Hide selected rowCtrl + 9Up arrow + 9
Close workbookCtrl + WCmd + W
Insert new worksheetShift + F11Fn + ctrl + F11
Move selection to the rightTabTab
Move one cell to the leftShift + tabShift + tab
Hide selected columnCtrl + 0Ctrl + 0
Hide selected rowCtrl + 9Ctrl + 9
Minimize workbookCtrl + F9Cmd + M
Insert new worksheetShift + F11Fn + ctrl + F11

Keyboard shortcuts for Gmail

To enable keyboard shortcuts in Gmail, click Settings > See all settings and scroll down to keyboard shortcuts. Click “Keyboard shortcuts on.”

ActionWindowsmacOS
Add CCCtrl + shift + CCmd + shift + C
Add BCCCtrl + shift + BCmd + shift + B
Create new email (opens in new window)DD
Send emailTab + enterTab + enter
Add linkCtrl + KCmd + K
Mark as read/unreadShift + J/UShift + I/U
Go to next/previous emailK/JK/J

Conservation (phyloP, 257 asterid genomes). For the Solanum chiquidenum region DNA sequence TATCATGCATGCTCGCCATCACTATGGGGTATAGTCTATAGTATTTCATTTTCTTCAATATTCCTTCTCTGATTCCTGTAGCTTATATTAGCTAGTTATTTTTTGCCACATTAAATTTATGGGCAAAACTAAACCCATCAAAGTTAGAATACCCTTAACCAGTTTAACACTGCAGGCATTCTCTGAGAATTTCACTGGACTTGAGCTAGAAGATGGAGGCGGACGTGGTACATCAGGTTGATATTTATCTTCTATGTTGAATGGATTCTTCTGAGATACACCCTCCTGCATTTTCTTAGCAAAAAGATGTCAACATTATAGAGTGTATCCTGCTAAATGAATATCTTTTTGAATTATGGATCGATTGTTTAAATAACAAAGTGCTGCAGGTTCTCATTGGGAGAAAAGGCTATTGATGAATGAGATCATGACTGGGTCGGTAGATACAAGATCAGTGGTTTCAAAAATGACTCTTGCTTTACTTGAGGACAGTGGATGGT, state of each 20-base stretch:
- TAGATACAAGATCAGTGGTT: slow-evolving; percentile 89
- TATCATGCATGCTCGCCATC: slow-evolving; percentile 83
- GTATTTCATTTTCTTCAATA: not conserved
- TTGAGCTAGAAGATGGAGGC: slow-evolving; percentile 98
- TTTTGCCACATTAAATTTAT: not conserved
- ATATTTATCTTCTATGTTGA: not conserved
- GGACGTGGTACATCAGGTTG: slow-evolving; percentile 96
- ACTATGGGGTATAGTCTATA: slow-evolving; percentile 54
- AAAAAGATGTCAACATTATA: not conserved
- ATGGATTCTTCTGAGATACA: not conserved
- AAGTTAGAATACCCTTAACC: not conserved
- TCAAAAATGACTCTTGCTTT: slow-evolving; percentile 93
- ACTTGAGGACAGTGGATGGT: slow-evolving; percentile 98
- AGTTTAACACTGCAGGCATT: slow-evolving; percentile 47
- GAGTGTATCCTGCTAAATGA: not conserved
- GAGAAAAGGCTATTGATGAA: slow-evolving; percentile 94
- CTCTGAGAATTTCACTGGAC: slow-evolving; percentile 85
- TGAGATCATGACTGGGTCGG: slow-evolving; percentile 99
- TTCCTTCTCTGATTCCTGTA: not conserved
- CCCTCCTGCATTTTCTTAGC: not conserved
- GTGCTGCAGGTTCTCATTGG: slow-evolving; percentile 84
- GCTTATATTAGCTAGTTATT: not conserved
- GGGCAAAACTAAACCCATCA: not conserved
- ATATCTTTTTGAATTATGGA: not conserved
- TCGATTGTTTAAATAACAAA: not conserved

Keyboard shortcuts for Outlook

Outlook allows you to choose the keyboard shortcuts you want to enable. You can use the Outlook, Gmail, or Yahoo shortcuts. The ones listed below are for Outlook. To change your shortcut settings, click the settings icon and type “shortcuts.” Click “Keyboard shortcuts” and then select the style you want to use.

ActionWindowsmacOS
Create a new emailNCmd + N
Send emailCtrl + EnterCmd + return
Reply to messageCtrl + RCmd + R
Insert linkCtrl + KCmd + K
Create new folderCtrl + EShift + Cmd + N
Mark as read/unreadQ/UCmd + T/Shift + Cmd + T
Open email in new windowShift + enterCmd + O

Chrome

ActionWindowsmacOS
Open new windowCtrl + NCmd + N
Open new tabCtrl + TCmd + T
Move to next/previous tabCtrl + tab/shiftCmd + right/left arrow
Close current tabCtrl + WCmd + W
Close current windowCtrl + shiftCmd + shift + W
Show or hide the bookmarks barCtrl + shift + BCmd + shift + B